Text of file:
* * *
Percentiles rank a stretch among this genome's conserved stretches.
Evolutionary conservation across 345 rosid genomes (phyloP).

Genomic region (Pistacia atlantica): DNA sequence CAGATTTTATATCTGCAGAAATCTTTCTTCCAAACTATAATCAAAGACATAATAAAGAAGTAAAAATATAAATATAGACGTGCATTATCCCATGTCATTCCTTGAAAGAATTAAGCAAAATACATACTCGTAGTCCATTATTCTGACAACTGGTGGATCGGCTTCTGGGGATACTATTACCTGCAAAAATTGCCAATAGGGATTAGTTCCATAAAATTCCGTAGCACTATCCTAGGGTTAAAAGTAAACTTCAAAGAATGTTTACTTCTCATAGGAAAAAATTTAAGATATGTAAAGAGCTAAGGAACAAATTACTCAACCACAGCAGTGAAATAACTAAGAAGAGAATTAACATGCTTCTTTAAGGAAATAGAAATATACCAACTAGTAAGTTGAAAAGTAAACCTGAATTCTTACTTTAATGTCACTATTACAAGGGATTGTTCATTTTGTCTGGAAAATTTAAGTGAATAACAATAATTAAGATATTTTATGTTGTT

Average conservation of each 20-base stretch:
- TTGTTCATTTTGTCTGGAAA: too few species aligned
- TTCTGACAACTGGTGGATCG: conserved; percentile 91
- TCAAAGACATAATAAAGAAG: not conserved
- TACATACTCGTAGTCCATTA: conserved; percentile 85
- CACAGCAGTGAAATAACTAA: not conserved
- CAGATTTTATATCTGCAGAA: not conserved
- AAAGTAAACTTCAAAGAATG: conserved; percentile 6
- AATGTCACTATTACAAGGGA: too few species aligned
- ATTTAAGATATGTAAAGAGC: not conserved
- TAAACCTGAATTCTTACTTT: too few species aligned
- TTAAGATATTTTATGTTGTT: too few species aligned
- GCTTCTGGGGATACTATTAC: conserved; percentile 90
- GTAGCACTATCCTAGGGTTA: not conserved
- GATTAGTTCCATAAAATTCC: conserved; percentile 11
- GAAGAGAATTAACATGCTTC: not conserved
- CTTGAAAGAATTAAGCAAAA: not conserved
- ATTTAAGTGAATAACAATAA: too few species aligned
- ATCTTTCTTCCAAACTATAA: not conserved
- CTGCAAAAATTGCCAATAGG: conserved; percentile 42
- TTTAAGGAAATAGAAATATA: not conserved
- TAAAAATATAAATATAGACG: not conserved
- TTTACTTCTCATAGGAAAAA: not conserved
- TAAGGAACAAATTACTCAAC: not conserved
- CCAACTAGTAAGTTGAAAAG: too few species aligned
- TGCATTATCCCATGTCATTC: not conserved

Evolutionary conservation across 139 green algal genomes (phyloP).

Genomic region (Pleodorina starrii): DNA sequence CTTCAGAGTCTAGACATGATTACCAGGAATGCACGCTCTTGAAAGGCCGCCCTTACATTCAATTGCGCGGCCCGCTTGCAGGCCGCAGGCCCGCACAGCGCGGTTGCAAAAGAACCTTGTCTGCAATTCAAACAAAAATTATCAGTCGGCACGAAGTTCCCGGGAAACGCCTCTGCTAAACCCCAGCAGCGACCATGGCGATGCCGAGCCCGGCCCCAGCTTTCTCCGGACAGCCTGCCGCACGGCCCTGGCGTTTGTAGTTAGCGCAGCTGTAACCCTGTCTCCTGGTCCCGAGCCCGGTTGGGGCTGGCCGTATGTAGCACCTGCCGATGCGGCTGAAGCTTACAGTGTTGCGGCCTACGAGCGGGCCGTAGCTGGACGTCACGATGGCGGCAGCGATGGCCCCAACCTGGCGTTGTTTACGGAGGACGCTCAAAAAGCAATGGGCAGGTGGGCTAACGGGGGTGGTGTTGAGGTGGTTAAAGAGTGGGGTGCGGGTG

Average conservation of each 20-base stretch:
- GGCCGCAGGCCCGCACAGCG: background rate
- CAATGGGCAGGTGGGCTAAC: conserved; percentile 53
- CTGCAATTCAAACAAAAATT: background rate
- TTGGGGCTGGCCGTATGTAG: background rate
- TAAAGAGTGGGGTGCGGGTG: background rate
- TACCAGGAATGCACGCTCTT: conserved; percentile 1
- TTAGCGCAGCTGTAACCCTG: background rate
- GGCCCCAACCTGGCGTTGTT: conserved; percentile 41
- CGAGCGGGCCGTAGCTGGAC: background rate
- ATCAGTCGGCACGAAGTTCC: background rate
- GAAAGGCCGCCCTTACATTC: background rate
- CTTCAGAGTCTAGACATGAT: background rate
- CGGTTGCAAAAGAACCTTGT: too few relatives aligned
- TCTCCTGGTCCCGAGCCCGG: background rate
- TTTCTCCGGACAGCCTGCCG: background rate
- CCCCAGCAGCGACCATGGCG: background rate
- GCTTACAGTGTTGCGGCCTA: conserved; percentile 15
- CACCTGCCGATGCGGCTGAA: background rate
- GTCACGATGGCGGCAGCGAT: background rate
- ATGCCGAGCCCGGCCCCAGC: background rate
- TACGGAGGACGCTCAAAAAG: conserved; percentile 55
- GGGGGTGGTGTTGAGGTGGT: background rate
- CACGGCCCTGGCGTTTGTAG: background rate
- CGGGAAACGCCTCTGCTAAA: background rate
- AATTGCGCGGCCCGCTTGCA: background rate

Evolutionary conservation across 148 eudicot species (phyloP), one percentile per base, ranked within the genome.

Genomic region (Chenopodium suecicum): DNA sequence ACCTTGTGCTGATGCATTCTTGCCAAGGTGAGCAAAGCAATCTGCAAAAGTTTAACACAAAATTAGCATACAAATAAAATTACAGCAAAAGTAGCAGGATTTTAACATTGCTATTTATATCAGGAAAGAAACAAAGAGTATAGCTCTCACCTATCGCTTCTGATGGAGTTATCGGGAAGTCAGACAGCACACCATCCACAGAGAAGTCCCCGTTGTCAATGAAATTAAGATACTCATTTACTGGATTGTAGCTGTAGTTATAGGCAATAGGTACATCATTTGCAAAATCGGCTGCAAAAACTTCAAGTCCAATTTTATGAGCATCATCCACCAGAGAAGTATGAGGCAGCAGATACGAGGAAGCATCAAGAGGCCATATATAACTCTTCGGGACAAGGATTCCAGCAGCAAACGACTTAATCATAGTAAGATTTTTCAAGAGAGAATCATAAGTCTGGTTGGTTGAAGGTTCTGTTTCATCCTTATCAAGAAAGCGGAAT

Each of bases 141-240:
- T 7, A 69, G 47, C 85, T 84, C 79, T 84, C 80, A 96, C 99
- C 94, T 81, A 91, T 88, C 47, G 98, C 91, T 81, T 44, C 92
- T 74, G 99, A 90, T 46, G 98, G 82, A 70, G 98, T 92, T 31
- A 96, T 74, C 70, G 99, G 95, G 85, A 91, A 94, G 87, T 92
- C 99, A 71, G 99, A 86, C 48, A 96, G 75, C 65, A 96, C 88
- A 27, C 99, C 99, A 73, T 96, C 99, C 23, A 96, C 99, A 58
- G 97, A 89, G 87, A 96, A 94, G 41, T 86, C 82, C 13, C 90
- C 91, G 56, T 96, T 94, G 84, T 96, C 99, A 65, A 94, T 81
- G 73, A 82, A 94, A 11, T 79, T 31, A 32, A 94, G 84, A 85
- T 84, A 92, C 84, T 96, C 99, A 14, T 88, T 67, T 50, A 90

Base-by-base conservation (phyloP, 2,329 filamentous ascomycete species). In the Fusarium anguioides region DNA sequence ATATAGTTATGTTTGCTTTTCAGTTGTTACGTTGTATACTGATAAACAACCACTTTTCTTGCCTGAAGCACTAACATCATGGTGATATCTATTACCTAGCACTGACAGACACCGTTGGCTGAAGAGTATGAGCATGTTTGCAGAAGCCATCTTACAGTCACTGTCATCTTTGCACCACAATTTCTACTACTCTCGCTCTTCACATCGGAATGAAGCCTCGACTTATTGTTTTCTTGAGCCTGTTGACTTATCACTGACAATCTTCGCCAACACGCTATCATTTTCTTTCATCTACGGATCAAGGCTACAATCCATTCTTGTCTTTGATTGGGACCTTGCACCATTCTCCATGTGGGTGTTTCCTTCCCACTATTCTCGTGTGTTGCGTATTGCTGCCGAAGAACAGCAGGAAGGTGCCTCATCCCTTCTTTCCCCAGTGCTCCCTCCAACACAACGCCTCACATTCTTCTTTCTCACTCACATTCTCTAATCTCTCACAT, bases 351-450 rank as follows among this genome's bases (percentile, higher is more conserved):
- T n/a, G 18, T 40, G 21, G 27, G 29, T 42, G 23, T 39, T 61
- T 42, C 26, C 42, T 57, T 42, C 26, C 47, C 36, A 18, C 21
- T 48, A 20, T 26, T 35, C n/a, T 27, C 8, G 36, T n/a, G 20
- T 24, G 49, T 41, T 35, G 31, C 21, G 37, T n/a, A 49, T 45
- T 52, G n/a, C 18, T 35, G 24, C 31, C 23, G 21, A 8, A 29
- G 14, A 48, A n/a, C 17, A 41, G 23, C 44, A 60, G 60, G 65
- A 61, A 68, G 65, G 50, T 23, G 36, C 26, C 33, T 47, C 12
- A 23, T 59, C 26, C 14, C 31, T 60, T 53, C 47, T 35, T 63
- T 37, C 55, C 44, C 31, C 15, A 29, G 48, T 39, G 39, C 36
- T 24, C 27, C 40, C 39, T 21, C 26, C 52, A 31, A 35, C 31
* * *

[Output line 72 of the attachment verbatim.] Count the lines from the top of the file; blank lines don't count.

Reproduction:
- T n/a, G 18, T 40, G 21, G 27, G 29, T 42, G 23, T 39, T 61